From the HBD Archive
From: des@pandora.swindon.ingr.com (Desmond Mottram)
Subject: Re: First all grain, Low Yield
Date: 1992-06-30 11:51:17 GMT

caa@com2serv.c2s.mn.org (Charles Anderson) writes:
> Subject: First All grain, Low Yield
>
> I made my first attempt at an All-Grain brew yesterday using a simple
> recipe from Cat's Meow 2, which was 8lbs of British Pale, 1lb of British
> Crystal, 3oz Fuggles, and 1oz of Willamette. I mashed for 90mins w/2.25 gals
> in my electrim-bin, and I had a hell of a time getting the temp to stay constant
> at 150. This was a single step infusion mash, I think my temps varied from
> about 145 to 160, with various hot spots around the heating element.

I use an Electrim bin with a sparge bag. This means you have to use rather
more water, about 3 gallons, but you don't get problems with grain sitting
on the element and hot spots are easy to stir in. I stir it about every 30
mins. Every 10 mins is likely to do more harm than good - you're going to
cool it excessively.

I have had no problems with getting the temp to stay completely steady but
it is a bit cooler at the top. I get 155 near the element, 150 at the top.
I've found it's best to leave the stat set between the two 'M's of the word
"SIMMER" above the knob. If it needs boosting turn it up to 6 for five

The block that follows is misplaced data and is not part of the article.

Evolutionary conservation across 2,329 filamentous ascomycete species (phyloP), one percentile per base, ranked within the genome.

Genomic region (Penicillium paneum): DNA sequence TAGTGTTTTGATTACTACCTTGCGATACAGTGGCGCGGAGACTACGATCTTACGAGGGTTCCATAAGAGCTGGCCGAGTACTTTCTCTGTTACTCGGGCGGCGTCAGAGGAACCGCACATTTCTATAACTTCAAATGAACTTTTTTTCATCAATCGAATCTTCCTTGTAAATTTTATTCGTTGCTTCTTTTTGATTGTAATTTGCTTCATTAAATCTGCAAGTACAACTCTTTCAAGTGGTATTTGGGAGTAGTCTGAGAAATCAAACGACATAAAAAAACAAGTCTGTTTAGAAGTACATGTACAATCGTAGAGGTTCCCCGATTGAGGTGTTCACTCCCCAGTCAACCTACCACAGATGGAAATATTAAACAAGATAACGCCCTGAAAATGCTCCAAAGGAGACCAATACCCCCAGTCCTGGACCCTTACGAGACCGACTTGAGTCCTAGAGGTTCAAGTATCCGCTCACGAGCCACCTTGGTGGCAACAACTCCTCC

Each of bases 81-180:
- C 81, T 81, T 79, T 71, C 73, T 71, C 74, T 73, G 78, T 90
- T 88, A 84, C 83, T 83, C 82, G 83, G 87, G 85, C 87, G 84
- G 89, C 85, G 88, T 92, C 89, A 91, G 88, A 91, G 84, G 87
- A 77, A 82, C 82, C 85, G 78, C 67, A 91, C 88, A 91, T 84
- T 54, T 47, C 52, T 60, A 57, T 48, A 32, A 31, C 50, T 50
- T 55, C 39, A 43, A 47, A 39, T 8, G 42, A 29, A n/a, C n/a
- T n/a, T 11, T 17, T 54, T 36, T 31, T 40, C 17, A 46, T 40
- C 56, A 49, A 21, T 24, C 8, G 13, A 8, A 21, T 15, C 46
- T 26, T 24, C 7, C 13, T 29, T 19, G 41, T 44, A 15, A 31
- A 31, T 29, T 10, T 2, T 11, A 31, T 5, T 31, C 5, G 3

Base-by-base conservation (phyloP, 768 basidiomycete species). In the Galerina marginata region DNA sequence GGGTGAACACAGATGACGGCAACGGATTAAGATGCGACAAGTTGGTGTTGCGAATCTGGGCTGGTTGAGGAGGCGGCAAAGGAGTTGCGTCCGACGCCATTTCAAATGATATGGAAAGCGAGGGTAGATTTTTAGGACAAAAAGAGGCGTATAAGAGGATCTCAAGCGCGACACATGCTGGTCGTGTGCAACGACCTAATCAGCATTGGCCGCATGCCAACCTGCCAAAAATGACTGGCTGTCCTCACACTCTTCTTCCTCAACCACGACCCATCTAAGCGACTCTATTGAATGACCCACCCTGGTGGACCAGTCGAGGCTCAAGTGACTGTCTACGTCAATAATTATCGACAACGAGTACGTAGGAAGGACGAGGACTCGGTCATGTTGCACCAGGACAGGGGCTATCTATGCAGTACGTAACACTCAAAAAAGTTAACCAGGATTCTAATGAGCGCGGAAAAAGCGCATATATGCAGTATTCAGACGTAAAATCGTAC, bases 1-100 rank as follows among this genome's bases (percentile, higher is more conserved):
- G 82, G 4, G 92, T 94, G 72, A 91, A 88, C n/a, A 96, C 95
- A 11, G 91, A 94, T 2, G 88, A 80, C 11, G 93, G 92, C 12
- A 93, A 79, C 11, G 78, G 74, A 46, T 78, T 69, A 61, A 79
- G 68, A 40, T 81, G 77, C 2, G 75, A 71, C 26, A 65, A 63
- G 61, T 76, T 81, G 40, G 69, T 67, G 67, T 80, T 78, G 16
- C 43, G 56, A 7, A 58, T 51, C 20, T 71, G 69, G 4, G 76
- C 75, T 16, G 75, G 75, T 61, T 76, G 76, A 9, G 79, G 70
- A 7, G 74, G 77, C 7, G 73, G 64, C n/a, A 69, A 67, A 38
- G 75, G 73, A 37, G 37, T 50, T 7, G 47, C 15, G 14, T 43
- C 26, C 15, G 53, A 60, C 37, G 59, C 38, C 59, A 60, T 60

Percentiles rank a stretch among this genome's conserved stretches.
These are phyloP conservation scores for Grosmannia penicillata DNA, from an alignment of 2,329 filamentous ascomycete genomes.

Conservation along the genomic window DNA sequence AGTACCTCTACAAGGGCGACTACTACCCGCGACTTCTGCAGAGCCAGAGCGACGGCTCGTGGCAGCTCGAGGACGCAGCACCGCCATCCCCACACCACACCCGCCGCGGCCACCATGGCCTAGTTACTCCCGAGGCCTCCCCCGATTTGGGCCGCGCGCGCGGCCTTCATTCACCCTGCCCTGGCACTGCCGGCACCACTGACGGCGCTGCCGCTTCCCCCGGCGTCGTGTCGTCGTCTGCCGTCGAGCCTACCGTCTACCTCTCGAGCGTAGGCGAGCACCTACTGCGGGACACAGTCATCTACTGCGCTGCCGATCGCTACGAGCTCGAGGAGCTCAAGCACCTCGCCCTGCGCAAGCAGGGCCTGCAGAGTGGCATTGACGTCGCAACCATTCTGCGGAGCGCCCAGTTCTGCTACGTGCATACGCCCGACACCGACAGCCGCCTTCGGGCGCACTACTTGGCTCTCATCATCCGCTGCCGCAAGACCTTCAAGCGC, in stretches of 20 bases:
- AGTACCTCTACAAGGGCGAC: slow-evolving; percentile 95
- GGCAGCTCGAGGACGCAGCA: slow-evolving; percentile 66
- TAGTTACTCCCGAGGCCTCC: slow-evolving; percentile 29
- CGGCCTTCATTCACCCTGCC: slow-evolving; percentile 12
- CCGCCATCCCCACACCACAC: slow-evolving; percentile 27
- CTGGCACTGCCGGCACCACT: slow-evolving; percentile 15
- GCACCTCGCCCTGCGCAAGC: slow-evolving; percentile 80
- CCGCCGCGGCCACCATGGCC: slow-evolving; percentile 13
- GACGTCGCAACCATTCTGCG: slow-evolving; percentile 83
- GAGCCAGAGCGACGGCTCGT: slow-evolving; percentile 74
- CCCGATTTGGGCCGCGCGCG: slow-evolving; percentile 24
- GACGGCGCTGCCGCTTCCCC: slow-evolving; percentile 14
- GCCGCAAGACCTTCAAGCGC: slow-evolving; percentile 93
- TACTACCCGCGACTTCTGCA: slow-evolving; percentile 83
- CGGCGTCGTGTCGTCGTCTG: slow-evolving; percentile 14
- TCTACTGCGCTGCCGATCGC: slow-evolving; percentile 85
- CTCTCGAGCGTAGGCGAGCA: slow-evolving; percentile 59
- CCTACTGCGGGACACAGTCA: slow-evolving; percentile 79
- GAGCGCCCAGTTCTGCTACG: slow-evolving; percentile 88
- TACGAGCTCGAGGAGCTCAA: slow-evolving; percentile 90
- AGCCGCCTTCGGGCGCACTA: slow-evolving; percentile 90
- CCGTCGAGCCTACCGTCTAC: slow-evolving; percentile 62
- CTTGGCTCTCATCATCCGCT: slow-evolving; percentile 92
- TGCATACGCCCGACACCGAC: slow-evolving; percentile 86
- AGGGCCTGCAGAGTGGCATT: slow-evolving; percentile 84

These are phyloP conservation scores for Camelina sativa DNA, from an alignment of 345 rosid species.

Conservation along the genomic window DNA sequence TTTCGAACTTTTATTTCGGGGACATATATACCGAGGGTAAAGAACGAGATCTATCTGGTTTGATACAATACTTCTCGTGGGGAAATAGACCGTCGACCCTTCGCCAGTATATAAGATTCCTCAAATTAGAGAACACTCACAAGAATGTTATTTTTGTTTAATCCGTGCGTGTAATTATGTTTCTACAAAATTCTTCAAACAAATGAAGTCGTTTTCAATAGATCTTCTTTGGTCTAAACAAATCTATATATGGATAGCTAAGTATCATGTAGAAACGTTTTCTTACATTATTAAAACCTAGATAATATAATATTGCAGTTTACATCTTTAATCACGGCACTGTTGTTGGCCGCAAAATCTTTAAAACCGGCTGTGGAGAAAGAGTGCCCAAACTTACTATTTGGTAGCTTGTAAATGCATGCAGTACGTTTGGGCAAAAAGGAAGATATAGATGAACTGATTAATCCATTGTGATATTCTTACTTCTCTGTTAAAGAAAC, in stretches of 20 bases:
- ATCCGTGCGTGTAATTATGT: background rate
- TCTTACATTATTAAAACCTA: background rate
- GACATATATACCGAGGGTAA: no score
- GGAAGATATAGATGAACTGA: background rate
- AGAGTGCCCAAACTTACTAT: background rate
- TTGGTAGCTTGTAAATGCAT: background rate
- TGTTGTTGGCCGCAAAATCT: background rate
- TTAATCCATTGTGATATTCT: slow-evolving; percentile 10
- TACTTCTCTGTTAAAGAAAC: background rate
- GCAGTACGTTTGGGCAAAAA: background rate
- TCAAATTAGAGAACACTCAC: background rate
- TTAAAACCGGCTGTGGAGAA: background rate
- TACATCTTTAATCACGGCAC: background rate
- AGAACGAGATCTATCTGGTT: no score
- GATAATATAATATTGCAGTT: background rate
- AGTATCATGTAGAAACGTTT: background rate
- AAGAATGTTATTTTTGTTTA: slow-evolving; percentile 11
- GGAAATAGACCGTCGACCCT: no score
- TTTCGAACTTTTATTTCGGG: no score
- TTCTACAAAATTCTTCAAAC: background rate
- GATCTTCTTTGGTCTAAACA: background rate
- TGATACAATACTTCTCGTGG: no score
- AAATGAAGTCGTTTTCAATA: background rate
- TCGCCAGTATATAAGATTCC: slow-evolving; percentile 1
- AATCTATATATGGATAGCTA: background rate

minutes, set back, stir and check the temperature. If it needs cooling,
splosh in half a cupful of cold water, stir and check. But don't get too fussy,
you are more likely to make matters worse. There is a lot of thermal inertia
in 9 lbs grain plus 2.5-3 gallons of water and you are likely to keep over
correcting. Give it 20 minutes to settle between trying to make adjustments.
When it's about right, leave it.

Temperature is important but it won't ruin the beer if you are a few degrees
out, it just means you have to give it a bit longer. It is supposed to affect
the taste slightly - warmer mashes leave more dextrins so sweeter beers, but
I'll bet there aren't many who can honestly say they can tell.

[choppity chop]
> Should my sparge water be boiling when I start, TCJOHB says
> 170, does it matter?

Hot (170-180) but don't bother boiling. It's not crucial but malt sugars
dissolve better if the water is really hot. Boil up a few kettlefuls as you
are sparging to keep it hot.

> I'm not worrying,

Definitely the right attitude! I'm sure you'll get the best beer you've
ever made.

>
> -Charlie
> - --
> /-Charles-Anderson-\ | caa@c2s.mn.org
> \------------------/ | Com Squared Systems, voice (612) 452-9522

Desmond Mottram
d_mottram@swindon.ingr.com

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